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Inscription

falsely signed, lower right at base of column in monogram: TS

Provenance

Possibly Mary B. Hazelhurst Mason. Acquired 24 February 1925 by Thomas B. Clarke [1848-1931], New York;[1] his estate; sold as part of the Clarke collection 29 January 1936, through (M. Knoedler & Co, New York), to The A.W. Mellon Educational and Charitable Trust, Pittsburgh; gift 1947 to NGA.

Exhibition History
1928
A Loan Exhibition of Paintings by Early American Portrait Painters, The Century Association, New York, 1928, no. 19, as by Thomas Sully.
1928
Portraits by Early American Artists of the Seventeenth, Eighteenth and Nineteenth Centuries, Collected by Thomas B. Clarke, Philadelphia Museum of Art, 1928-1931, unnumbered and unpaginated catalogue, as by Thomas Sully.
1971
Extended loan for use by The Supreme Court of the United States, Washington, D.C., 1971-1988.
1972
Extended loan for use in Chief Justice Rehnquist's chambers, 1986-1988.
1995
Extended loan for use by Ambassador Jeonnone Walker, U.S. Embassy residence, Prague, 1995-1998.
Bibliography
1928
Portraits by Early American Artists of the Seventeenth, Eighteenth and Nineteenth Centuries, Collected by Thomas B. Clarke. Exh. cat. Philadelphia Museum of Art, 1928, unnumbered, as by Thomas Sully.
1969
Beal, Rebecca J. Jacob Eichholtz, 1776-1842. Philadelphia, 1969: no. 337, 105.
1970
American Paintings and Sculpture: An Illustrated Catalogue. National Gallery of Art, Washington, 1970: 56, repro.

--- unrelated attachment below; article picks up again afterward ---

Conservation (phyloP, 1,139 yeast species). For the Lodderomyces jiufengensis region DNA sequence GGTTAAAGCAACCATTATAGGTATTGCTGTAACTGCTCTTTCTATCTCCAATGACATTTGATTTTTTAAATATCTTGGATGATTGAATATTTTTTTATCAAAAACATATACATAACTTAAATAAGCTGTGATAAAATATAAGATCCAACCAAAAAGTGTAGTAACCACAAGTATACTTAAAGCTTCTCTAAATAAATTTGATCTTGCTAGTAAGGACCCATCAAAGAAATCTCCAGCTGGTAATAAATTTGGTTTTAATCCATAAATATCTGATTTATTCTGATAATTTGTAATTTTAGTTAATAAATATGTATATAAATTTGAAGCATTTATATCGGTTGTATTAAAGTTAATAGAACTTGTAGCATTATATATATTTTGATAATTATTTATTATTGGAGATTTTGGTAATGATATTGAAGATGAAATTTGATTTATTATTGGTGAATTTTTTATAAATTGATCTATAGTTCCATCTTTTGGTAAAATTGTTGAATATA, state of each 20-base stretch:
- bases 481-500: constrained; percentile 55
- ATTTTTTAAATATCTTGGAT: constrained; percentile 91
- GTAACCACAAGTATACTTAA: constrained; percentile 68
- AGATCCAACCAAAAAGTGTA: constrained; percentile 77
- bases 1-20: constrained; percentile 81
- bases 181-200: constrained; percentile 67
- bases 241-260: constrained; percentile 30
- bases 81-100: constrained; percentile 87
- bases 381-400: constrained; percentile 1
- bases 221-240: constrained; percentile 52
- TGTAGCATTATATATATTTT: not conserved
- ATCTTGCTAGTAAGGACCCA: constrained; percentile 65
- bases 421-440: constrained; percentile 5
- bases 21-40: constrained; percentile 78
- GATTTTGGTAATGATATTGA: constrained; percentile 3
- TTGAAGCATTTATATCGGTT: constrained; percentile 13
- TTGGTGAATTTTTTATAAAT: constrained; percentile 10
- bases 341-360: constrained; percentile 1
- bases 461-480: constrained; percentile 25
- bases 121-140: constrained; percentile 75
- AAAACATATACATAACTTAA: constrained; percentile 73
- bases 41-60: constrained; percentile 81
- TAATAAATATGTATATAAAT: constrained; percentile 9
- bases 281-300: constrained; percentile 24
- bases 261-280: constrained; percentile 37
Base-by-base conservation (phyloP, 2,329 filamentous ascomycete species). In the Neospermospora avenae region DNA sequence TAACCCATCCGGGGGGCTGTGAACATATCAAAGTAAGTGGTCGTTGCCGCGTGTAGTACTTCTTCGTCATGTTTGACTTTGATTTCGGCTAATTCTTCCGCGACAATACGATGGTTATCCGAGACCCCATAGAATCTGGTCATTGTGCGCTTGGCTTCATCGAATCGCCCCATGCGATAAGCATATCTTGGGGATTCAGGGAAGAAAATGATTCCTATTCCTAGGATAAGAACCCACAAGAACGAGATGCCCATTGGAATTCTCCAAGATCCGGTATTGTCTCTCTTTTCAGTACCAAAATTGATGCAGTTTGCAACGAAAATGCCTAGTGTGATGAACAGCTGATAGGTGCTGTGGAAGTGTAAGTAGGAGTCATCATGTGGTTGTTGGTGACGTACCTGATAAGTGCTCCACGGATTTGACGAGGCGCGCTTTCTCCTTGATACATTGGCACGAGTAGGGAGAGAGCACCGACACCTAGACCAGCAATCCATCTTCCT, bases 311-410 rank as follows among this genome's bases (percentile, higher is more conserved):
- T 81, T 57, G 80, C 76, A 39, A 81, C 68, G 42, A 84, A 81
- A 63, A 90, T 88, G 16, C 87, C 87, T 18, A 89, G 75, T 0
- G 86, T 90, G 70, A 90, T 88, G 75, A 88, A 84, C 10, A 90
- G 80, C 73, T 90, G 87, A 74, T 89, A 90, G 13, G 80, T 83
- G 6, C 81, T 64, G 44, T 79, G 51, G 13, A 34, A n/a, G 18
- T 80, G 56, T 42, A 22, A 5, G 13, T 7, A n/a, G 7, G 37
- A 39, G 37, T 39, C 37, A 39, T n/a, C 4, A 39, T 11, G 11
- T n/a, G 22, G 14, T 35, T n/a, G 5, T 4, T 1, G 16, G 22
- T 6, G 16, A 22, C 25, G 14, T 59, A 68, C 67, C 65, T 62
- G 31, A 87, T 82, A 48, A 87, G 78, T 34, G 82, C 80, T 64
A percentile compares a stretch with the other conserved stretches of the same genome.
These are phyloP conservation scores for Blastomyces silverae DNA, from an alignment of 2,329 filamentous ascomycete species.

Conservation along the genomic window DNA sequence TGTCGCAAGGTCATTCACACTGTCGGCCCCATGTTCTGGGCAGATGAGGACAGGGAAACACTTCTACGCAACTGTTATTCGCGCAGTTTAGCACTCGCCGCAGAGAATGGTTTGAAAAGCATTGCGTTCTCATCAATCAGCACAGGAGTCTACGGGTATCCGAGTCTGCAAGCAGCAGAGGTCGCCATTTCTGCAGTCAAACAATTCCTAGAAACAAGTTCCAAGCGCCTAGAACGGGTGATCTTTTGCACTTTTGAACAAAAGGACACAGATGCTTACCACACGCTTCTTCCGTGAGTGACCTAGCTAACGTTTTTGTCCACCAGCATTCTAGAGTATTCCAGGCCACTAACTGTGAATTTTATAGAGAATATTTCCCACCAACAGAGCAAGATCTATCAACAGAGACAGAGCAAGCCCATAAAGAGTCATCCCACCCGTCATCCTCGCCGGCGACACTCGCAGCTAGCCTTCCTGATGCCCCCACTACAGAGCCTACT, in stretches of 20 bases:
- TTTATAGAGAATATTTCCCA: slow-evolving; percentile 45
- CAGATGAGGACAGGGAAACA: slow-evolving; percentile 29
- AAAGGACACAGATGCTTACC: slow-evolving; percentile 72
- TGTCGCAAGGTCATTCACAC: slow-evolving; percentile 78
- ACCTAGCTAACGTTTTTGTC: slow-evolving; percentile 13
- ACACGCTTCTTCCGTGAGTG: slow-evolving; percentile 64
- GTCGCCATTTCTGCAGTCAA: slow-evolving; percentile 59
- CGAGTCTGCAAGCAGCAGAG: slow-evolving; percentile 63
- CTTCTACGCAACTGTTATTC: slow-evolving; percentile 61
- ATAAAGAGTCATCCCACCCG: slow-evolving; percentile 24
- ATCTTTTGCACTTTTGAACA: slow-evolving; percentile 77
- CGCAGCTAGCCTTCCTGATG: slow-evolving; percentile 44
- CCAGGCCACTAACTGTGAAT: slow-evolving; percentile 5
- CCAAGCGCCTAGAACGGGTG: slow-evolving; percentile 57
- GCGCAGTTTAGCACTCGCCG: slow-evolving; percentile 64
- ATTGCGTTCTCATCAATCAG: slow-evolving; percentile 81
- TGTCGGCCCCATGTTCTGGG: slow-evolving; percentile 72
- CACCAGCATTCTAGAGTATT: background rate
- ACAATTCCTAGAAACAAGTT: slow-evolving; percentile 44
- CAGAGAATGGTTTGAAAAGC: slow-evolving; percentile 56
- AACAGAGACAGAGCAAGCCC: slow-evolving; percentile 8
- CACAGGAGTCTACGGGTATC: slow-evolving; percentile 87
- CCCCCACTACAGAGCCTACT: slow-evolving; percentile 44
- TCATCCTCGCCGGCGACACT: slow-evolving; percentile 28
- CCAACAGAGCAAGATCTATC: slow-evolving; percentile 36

1980
American Paintings: An Illustrated Catalogue. National Gallery of Art, Washington, 1980: 153, repro.
1992
American Paintings: An Illustrated Catalogue. National Gallery of Art, Washington, 1992: 172, repro.
1996
Kelly, Franklin, with Nicolai Cikovsky, Jr., Deborah Chotner, and John Davis. American Paintings of the Nineteenth Century, Part I. The Collections of the National Gallery of Art Systematic Catalogue. Washington, D.C., 1996: 211-213, repro.
Technical Summary

A white ground of medium thickness was applied over the fairly rough, medium-weight, plain-weave fabric support. The painting has been lined. The paint was somewhat thinly applied but varies considerably, appearing very fluid in some areas and lean and particulate in others. The modeling of the sitter's hands, blended wet-into-wet, left a smooth surface, while brushwork is more visible in other areas of flesh such as the chest. The paint is in poor condition in much of the background and in the lowest areas of the sitter's dress, where it appears worn and there are scattered losses. These areas have been heavily inpainted. There are two inpainted lines of damage along the sleeve, another through the sitter's right temple and mouth, and many smaller inpainted damages scattered throughout the painting. The varnish is thick and has become considerably discolored.